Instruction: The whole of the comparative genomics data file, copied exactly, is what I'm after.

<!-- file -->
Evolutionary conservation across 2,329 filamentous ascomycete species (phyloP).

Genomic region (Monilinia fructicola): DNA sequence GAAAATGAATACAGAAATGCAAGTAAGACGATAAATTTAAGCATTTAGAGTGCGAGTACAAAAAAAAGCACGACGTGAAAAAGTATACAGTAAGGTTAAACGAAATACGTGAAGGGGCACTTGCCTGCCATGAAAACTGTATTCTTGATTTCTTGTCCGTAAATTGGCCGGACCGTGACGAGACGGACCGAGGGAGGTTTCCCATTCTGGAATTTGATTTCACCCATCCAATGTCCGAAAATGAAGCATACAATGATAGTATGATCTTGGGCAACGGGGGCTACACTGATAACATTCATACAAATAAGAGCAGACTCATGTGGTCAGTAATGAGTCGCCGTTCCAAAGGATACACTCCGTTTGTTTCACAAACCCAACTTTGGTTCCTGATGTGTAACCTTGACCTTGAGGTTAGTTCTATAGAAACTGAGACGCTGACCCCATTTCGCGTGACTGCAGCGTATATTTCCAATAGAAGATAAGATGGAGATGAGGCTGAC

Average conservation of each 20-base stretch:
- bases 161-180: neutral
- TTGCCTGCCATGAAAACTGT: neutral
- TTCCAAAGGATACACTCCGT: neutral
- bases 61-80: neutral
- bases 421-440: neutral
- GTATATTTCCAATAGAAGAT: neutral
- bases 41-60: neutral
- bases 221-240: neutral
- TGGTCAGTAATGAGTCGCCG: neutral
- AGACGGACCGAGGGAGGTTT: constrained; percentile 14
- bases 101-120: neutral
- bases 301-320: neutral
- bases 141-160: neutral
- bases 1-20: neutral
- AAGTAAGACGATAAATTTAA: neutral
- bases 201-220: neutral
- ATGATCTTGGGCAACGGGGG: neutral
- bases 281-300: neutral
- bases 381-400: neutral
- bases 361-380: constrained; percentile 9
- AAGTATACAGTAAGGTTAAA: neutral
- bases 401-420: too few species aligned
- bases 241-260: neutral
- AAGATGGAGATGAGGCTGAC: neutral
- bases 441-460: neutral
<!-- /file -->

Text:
Evolutionary conservation across 2,329 filamentous ascomycete species (phyloP).

Genomic region (Monilinia fructicola): DNA sequence GAAAATGAATACAGAAATGCAAGTAAGACGATAAATTTAAGCATTTAGAGTGCGAGTACAAAAAAAAGCACGACGTGAAAAAGTATACAGTAAGGTTAAACGAAATACGTGAAGGGGCACTTGCCTGCCATGAAAACTGTATTCTTGATTTCTTGTCCGTAAATTGGCCGGACCGTGACGAGACGGACCGAGGGAGGTTTCCCATTCTGGAATTTGATTTCACCCATCCAATGTCCGAAAATGAAGCATACAATGATAGTATGATCTTGGGCAACGGGGGCTACACTGATAACATTCATACAAATAAGAGCAGACTCATGTGGTCAGTAATGAGTCGCCGTTCCAAAGGATACACTCCGTTTGTTTCACAAACCCAACTTTGGTTCCTGATGTGTAACCTTGACCTTGAGGTTAGTTCTATAGAAACTGAGACGCTGACCCCATTTCGCGTGACTGCAGCGTATATTTCCAATAGAAGATAAGATGGAGATGAGGCTGAC

Average conservation of each 20-base stretch:
- bases 161-180: neutral
- TTGCCTGCCATGAAAACTGT: neutral
- TTCCAAAGGATACACTCCGT: neutral
- bases 61-80: neutral
- bases 421-440: neutral
- GTATATTTCCAATAGAAGAT: neutral
- bases 41-60: neutral
- bases 221-240: neutral
- TGGTCAGTAATGAGTCGCCG: neutral
- AGACGGACCGAGGGAGGTTT: constrained; percentile 14
- bases 101-120: neutral
- bases 301-320: neutral
- bases 141-160: neutral
- bases 1-20: neutral
- AAGTAAGACGATAAATTTAA: neutral
- bases 201-220: neutral
- ATGATCTTGGGCAACGGGGG: neutral
- bases 281-300: neutral
- bases 381-400: neutral
- bases 361-380: constrained; percentile 9
- AAGTATACAGTAAGGTTAAA: neutral
- bases 401-420: too few species aligned
- bases 241-260: neutral
- AAGATGGAGATGAGGCTGAC: neutral
- bases 441-460: neutral